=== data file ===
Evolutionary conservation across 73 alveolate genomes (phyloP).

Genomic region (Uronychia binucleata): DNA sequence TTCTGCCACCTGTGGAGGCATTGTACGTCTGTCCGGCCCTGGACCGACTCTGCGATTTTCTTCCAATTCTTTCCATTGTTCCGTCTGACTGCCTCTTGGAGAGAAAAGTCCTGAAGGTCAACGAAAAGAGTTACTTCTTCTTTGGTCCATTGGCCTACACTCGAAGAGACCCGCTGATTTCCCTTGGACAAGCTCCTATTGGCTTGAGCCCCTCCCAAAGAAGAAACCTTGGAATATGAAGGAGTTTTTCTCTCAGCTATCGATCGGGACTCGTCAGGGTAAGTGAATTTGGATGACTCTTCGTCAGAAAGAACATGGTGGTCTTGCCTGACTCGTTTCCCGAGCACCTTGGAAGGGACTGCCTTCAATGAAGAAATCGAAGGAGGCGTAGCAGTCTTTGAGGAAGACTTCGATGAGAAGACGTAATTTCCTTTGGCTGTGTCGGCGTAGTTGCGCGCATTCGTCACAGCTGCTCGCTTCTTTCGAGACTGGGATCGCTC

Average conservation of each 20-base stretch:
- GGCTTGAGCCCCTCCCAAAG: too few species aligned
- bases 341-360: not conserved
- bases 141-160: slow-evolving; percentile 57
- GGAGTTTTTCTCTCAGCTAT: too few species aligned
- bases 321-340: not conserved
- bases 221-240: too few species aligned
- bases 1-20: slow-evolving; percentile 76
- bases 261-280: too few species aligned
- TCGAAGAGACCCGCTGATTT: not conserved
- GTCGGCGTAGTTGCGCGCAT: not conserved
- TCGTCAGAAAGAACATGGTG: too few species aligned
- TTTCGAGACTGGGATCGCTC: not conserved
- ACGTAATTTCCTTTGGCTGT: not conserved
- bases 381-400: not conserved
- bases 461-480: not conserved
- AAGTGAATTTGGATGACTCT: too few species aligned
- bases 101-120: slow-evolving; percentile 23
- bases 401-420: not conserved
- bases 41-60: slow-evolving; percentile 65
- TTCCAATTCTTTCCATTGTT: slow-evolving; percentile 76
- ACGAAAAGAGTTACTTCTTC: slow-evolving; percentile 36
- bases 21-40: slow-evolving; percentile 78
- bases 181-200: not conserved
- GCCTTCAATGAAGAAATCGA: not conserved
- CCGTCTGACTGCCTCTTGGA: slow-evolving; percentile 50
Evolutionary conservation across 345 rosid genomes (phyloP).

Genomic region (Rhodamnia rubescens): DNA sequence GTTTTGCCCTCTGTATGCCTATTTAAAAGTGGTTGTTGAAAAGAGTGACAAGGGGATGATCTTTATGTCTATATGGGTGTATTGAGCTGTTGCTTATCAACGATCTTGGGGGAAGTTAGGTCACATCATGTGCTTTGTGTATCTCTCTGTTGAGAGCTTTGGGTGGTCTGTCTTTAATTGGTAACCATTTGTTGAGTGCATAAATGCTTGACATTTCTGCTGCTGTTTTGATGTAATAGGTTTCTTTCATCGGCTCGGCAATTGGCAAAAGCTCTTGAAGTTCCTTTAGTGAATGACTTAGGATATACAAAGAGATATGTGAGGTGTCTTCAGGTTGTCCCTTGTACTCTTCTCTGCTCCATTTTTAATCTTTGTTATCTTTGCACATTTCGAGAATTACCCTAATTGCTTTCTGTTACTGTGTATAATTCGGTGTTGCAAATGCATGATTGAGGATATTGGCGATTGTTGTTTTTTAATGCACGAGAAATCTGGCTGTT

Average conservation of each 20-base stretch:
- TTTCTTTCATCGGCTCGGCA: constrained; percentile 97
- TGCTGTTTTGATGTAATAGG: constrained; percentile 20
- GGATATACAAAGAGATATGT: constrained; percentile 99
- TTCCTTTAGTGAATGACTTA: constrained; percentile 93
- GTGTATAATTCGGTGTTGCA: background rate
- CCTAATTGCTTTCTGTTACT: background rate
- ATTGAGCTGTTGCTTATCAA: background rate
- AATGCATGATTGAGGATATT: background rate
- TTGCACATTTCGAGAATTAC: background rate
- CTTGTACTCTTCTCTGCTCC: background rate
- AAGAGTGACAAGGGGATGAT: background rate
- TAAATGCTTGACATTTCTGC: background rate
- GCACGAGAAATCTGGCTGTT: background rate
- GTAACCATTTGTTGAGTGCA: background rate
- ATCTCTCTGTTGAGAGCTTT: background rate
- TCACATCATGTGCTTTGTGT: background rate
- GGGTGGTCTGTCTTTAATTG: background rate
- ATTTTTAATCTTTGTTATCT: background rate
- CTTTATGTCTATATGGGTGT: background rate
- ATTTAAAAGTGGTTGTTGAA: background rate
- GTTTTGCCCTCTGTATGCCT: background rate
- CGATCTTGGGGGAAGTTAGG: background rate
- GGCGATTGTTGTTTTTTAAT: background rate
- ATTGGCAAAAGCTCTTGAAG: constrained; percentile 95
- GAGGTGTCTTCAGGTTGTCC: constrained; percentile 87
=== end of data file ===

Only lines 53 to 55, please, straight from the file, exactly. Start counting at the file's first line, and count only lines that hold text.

- CGATCTTGGGGGAAGTTAGG: background rate
- GGCGATTGTTGTTTTTTAAT: background rate
- ATTGGCAAAAGCTCTTGAAG: constrained; percentile 95